Junkyard Planet: Travels in the Billion-Dollar Trash Trade Hardcover – November 12, 2013
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From Publishers Weekly
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The author takes the reader on a tour of the various types of scrap that exist. From electrical wire, to electric motors, to plastics, to cars and to steel and aluminum and many more, each type of scrap has a market and a place in the recycling pecking order. In addition, there are places in China that specialize in each of these types of scrap.
Our garbage is China's, and to a lesser extent, India's raw materials from which new products spring. Each has a growing economy and a developing middle class that wants the same goods that are present in the United States. In addition, we are still addicted to buying inexpensive merchandise from China and the "raw" materials have to come from somewhere. The easiest way to obtain those goods is to come to the United States and buy them from recyclers and scrap dealers.
Although that would seem to be an expensive proposition; buying a container of scrap, shipping it to China and then separating it into useful parts, nothing could be further from the truth. The containers travel back to China virtually free. The shipping companies have to get the ships and containers back to China, and they would get nothing for an empty one way trip, so they offer deep discount shipping to get something to help cover the cost of fuel. And, getting the product ready is also inexpensive as labor in developing countries is also cheap.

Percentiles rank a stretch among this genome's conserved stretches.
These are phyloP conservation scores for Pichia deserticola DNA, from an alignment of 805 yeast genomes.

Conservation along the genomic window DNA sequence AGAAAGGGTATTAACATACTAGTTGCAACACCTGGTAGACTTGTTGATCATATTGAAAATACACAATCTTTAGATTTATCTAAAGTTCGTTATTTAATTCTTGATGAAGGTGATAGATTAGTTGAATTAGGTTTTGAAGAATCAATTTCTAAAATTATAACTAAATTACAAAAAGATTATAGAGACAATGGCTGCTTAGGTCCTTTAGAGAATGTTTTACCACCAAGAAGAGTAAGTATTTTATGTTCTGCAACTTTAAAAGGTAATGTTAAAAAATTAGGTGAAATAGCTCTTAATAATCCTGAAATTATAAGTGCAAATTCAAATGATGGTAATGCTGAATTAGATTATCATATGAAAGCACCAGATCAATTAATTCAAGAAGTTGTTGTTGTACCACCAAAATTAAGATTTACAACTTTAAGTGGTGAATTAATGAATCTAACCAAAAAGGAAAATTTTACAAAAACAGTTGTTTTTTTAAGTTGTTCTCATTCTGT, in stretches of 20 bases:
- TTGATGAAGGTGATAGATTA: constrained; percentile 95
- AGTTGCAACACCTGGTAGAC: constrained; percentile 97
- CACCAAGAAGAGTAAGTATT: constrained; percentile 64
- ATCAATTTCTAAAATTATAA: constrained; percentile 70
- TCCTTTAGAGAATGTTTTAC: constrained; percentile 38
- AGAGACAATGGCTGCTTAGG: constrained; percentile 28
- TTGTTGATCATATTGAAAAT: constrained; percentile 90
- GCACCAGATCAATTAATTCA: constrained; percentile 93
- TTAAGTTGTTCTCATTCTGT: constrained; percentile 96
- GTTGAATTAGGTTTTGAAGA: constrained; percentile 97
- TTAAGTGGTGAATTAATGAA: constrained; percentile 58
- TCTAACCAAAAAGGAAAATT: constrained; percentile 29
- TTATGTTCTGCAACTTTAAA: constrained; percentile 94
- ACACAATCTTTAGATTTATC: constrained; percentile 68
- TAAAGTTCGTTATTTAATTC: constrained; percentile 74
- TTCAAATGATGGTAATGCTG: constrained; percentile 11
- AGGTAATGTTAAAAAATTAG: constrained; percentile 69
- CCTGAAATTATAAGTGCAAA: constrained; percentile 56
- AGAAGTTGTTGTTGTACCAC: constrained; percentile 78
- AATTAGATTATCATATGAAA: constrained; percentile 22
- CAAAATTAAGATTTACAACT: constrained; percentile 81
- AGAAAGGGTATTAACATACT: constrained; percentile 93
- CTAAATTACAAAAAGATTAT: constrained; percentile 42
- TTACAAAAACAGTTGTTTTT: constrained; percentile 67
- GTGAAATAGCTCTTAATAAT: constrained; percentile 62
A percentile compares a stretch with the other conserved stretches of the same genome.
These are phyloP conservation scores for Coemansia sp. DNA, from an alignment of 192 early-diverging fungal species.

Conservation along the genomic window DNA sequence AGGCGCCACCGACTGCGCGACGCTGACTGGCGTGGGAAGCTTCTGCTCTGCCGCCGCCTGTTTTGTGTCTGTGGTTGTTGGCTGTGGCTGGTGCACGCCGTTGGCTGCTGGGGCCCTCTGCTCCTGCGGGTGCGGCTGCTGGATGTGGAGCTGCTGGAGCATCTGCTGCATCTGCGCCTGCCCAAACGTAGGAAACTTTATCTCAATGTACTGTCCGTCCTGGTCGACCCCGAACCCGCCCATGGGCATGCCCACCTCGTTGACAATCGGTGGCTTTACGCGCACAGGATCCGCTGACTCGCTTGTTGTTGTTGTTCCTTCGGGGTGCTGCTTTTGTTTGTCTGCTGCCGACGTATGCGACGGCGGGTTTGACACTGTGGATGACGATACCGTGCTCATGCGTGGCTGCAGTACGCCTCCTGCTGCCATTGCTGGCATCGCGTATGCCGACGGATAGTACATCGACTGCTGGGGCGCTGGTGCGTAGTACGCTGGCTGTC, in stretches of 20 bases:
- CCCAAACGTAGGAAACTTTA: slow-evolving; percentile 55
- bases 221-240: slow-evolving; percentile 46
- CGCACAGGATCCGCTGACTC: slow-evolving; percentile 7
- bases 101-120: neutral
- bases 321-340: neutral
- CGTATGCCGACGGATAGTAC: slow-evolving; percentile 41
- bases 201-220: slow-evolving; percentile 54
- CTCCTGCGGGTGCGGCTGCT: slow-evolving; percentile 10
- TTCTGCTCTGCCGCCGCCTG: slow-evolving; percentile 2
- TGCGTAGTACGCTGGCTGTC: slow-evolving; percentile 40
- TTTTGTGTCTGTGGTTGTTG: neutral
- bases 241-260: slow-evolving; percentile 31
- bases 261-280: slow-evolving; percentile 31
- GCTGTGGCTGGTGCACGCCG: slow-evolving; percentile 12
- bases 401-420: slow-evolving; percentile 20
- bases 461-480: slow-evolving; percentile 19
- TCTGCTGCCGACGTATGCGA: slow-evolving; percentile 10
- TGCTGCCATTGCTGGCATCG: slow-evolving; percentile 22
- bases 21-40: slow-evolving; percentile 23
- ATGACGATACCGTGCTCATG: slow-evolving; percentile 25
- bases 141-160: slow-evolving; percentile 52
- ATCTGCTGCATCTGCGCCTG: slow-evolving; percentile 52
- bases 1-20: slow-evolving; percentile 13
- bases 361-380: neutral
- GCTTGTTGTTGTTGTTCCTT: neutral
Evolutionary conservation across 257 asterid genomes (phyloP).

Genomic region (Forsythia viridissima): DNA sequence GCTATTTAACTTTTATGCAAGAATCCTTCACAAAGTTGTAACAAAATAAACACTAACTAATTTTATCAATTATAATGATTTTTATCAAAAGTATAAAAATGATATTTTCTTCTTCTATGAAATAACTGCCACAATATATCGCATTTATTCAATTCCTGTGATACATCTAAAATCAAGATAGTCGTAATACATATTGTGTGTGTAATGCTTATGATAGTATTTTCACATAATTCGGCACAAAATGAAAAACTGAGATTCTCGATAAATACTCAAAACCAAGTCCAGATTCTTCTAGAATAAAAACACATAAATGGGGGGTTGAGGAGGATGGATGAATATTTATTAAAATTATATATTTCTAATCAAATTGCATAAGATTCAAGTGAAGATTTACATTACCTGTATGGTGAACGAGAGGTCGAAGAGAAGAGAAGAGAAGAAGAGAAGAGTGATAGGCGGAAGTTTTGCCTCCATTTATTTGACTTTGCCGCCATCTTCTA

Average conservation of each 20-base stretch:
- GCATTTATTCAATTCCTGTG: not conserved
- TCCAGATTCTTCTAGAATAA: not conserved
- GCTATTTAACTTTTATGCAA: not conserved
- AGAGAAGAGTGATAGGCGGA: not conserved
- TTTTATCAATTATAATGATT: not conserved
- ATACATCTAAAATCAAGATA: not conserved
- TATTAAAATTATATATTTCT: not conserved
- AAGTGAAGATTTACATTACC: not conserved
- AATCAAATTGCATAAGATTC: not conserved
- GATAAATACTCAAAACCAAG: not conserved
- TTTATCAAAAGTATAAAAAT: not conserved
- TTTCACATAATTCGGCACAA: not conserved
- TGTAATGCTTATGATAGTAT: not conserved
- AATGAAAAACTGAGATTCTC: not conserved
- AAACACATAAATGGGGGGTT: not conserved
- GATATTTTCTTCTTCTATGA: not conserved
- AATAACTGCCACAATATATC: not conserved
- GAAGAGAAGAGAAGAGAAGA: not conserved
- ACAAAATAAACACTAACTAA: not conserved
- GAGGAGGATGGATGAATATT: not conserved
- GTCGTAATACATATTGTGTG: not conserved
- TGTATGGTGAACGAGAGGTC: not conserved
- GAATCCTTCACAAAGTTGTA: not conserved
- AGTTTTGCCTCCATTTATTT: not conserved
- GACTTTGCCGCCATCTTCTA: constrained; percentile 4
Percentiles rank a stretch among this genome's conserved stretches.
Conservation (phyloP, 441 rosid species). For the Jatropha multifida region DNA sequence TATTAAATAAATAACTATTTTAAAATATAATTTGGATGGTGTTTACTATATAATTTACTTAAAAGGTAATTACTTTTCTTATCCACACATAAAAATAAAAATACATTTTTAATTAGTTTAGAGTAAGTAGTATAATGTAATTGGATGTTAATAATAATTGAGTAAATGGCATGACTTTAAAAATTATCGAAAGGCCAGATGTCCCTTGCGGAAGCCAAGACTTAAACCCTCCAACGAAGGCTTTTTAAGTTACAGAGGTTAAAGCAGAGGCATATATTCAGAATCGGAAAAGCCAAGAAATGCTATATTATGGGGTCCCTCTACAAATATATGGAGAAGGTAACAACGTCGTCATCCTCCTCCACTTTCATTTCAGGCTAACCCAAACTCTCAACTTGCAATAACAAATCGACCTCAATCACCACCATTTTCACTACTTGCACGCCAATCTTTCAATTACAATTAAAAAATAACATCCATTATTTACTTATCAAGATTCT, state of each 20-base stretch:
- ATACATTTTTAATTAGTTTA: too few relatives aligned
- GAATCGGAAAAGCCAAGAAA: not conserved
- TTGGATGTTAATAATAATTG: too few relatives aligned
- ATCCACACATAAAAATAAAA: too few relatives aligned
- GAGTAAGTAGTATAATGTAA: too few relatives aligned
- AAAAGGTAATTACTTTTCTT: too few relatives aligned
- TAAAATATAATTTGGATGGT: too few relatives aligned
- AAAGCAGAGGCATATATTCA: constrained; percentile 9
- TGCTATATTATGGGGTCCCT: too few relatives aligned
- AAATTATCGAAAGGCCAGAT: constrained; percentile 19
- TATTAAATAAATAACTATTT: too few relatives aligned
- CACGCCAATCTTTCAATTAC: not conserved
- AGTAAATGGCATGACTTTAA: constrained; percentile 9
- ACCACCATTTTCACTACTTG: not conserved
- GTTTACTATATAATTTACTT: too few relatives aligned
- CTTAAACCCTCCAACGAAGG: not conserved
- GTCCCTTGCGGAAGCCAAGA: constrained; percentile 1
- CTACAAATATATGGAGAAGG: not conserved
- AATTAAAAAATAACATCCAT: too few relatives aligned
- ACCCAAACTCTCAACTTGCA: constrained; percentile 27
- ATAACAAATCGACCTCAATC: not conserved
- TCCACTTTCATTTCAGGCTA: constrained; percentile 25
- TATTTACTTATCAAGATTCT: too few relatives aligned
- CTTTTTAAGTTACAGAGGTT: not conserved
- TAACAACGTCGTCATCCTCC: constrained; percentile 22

The author made several points worth pondering. One, if the developing world didn't buy our scrap, it would end up in landfills, filling them more quickly and burying materials that have significant value. In addition, by buying our scrap, these countries are not opening mines to find the raw materials, which saves the environment and cuts greenhouse gas emissions. Imagine how many emissions would come from a copper mine, where 100 tons of material have to be moved to extract one ton of copper ore. Although the methods of stripping wire, or melting plastic in China are hardly ideal, they beat the various alternatives available.
The final take away from this book is that it is best to reduce your purchasing habits, then to reuse items as much as possible, and only then to recycle. It certainly opened my eyes. In addition, I found the book to be wonderful read. The author wrote well, and despite some redundancy, the book is full of important information. I cannot recommend it highly enough!
Junkyard Planet takes the reader through a deep and meticulously researched story about the modern day scrap merchants. Where the metal comes from, how it gets sorted, where it's sold and what happens to it next. We discover what happens to the discarded Christmas tree lights, abandoned cars, TVs, motors, bed frames, wiring, phones and more.
Because the author was at one time the only person in the world reporting on scrap metal in Asia and actually came from a family who owned a junkyard, there are very few people qualified to write such an account. The book mainly covers the US and China and various characters are introduced along the way.
Rather than a quick read, the level of detail is such that it took a while longer to get through. Because I read this as an ebook, the authors' photos were at the end and too difficult to make out.
I'd recently read Adam Minter's book about the secondhand market and saw Junkyard Planet was his first. I found both books equally engaging, and interesting.
Top international reviews
Mixes personal anecdotes and hard facts, well as hard as they can be in an industry without many hard facts.
Following our environmental intentions around the globe and looking at where and how they end up, the author engages us with his passion for the subject and introduces us to the many colourful characters involved in the scrap business.
He poses some interesting questions about both our own sentiments towards recycling and also the aspirational claims of some well known corporations - but for me, perhaps the most surprising thing, was the apparent lack of involvement by organised crime.
An interesting read.